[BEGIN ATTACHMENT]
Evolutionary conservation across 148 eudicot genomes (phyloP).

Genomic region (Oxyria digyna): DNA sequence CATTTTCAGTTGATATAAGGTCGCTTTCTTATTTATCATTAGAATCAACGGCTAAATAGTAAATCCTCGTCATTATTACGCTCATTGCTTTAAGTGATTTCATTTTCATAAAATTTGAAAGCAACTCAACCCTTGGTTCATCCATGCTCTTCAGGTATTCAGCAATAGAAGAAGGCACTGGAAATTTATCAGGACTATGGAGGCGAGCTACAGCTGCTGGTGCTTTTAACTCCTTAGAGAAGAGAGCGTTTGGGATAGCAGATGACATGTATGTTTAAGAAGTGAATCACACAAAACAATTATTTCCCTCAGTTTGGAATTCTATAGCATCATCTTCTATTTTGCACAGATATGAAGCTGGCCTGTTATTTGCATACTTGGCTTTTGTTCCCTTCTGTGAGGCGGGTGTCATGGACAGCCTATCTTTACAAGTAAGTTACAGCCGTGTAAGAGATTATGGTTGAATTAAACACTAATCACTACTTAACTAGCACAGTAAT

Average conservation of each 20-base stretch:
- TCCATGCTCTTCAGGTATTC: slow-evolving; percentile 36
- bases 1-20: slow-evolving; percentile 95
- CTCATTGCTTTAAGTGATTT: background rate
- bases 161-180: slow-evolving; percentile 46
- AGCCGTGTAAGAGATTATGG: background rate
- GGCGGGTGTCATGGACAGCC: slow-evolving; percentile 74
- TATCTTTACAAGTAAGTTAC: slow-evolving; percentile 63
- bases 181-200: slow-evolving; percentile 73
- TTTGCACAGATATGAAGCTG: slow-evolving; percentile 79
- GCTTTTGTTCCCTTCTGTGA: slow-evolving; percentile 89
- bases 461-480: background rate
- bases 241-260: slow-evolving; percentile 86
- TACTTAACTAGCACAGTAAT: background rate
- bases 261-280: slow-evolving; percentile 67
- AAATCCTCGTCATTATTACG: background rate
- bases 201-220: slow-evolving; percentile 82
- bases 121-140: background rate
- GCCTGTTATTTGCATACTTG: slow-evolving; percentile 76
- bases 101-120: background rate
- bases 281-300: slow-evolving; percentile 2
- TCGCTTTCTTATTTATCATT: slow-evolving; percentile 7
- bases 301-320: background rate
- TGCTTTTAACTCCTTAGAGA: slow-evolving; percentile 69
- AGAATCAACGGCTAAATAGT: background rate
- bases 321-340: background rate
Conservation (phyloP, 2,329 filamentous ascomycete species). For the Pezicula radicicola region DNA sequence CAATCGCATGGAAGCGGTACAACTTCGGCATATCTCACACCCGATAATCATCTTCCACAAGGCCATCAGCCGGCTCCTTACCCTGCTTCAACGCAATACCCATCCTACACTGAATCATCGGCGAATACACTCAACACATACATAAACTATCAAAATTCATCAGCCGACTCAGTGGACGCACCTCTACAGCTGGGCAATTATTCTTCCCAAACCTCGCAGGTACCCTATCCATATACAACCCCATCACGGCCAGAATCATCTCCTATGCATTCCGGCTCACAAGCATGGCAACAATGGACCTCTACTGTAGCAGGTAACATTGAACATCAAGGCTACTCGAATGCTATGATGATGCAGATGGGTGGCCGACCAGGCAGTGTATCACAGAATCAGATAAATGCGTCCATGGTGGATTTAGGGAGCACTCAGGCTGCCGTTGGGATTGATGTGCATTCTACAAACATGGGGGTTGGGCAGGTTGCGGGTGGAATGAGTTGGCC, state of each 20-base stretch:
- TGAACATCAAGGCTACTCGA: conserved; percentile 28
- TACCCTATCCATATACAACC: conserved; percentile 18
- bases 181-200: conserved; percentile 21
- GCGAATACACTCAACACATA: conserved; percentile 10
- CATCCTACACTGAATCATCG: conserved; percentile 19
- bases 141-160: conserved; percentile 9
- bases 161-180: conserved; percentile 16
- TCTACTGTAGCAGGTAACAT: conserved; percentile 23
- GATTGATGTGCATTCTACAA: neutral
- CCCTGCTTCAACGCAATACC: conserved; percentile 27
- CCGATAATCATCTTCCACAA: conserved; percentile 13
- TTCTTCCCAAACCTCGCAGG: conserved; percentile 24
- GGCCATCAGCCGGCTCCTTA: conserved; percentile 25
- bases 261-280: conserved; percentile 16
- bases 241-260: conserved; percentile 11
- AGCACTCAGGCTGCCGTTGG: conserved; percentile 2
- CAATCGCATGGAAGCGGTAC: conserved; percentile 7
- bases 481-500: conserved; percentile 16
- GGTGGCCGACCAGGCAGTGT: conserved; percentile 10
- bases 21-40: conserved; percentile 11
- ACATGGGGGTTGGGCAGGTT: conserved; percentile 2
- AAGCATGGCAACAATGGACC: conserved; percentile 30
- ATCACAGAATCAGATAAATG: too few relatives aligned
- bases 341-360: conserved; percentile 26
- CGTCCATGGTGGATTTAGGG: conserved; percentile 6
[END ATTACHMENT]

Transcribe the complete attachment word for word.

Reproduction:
Evolutionary conservation across 148 eudicot genomes (phyloP).

Genomic region (Oxyria digyna): DNA sequence CATTTTCAGTTGATATAAGGTCGCTTTCTTATTTATCATTAGAATCAACGGCTAAATAGTAAATCCTCGTCATTATTACGCTCATTGCTTTAAGTGATTTCATTTTCATAAAATTTGAAAGCAACTCAACCCTTGGTTCATCCATGCTCTTCAGGTATTCAGCAATAGAAGAAGGCACTGGAAATTTATCAGGACTATGGAGGCGAGCTACAGCTGCTGGTGCTTTTAACTCCTTAGAGAAGAGAGCGTTTGGGATAGCAGATGACATGTATGTTTAAGAAGTGAATCACACAAAACAATTATTTCCCTCAGTTTGGAATTCTATAGCATCATCTTCTATTTTGCACAGATATGAAGCTGGCCTGTTATTTGCATACTTGGCTTTTGTTCCCTTCTGTGAGGCGGGTGTCATGGACAGCCTATCTTTACAAGTAAGTTACAGCCGTGTAAGAGATTATGGTTGAATTAAACACTAATCACTACTTAACTAGCACAGTAAT

Average conservation of each 20-base stretch:
- TCCATGCTCTTCAGGTATTC: slow-evolving; percentile 36
- bases 1-20: slow-evolving; percentile 95
- CTCATTGCTTTAAGTGATTT: background rate
- bases 161-180: slow-evolving; percentile 46
- AGCCGTGTAAGAGATTATGG: background rate
- GGCGGGTGTCATGGACAGCC: slow-evolving; percentile 74
- TATCTTTACAAGTAAGTTAC: slow-evolving; percentile 63
- bases 181-200: slow-evolving; percentile 73
- TTTGCACAGATATGAAGCTG: slow-evolving; percentile 79
- GCTTTTGTTCCCTTCTGTGA: slow-evolving; percentile 89
- bases 461-480: background rate
- bases 241-260: slow-evolving; percentile 86
- TACTTAACTAGCACAGTAAT: background rate
- bases 261-280: slow-evolving; percentile 67
- AAATCCTCGTCATTATTACG: background rate
- bases 201-220: slow-evolving; percentile 82
- bases 121-140: background rate
- GCCTGTTATTTGCATACTTG: slow-evolving; percentile 76
- bases 101-120: background rate
- bases 281-300: slow-evolving; percentile 2
- TCGCTTTCTTATTTATCATT: slow-evolving; percentile 7
- bases 301-320: background rate
- TGCTTTTAACTCCTTAGAGA: slow-evolving; percentile 69
- AGAATCAACGGCTAAATAGT: background rate
- bases 321-340: background rate
Conservation (phyloP, 2,329 filamentous ascomycete species). For the Pezicula radicicola region DNA sequence CAATCGCATGGAAGCGGTACAACTTCGGCATATCTCACACCCGATAATCATCTTCCACAAGGCCATCAGCCGGCTCCTTACCCTGCTTCAACGCAATACCCATCCTACACTGAATCATCGGCGAATACACTCAACACATACATAAACTATCAAAATTCATCAGCCGACTCAGTGGACGCACCTCTACAGCTGGGCAATTATTCTTCCCAAACCTCGCAGGTACCCTATCCATATACAACCCCATCACGGCCAGAATCATCTCCTATGCATTCCGGCTCACAAGCATGGCAACAATGGACCTCTACTGTAGCAGGTAACATTGAACATCAAGGCTACTCGAATGCTATGATGATGCAGATGGGTGGCCGACCAGGCAGTGTATCACAGAATCAGATAAATGCGTCCATGGTGGATTTAGGGAGCACTCAGGCTGCCGTTGGGATTGATGTGCATTCTACAAACATGGGGGTTGGGCAGGTTGCGGGTGGAATGAGTTGGCC, state of each 20-base stretch:
- TGAACATCAAGGCTACTCGA: conserved; percentile 28
- TACCCTATCCATATACAACC: conserved; percentile 18
- bases 181-200: conserved; percentile 21
- GCGAATACACTCAACACATA: conserved; percentile 10
- CATCCTACACTGAATCATCG: conserved; percentile 19
- bases 141-160: conserved; percentile 9
- bases 161-180: conserved; percentile 16
- TCTACTGTAGCAGGTAACAT: conserved; percentile 23
- GATTGATGTGCATTCTACAA: neutral
- CCCTGCTTCAACGCAATACC: conserved; percentile 27
- CCGATAATCATCTTCCACAA: conserved; percentile 13
- TTCTTCCCAAACCTCGCAGG: conserved; percentile 24
- GGCCATCAGCCGGCTCCTTA: conserved; percentile 25
- bases 261-280: conserved; percentile 16
- bases 241-260: conserved; percentile 11
- AGCACTCAGGCTGCCGTTGG: conserved; percentile 2
- CAATCGCATGGAAGCGGTAC: conserved; percentile 7
- bases 481-500: conserved; percentile 16
- GGTGGCCGACCAGGCAGTGT: conserved; percentile 10
- bases 21-40: conserved; percentile 11
- ACATGGGGGTTGGGCAGGTT: conserved; percentile 2
- AAGCATGGCAACAATGGACC: conserved; percentile 30
- ATCACAGAATCAGATAAATG: too few relatives aligned
- bases 341-360: conserved; percentile 26
- CGTCCATGGTGGATTTAGGG: conserved; percentile 6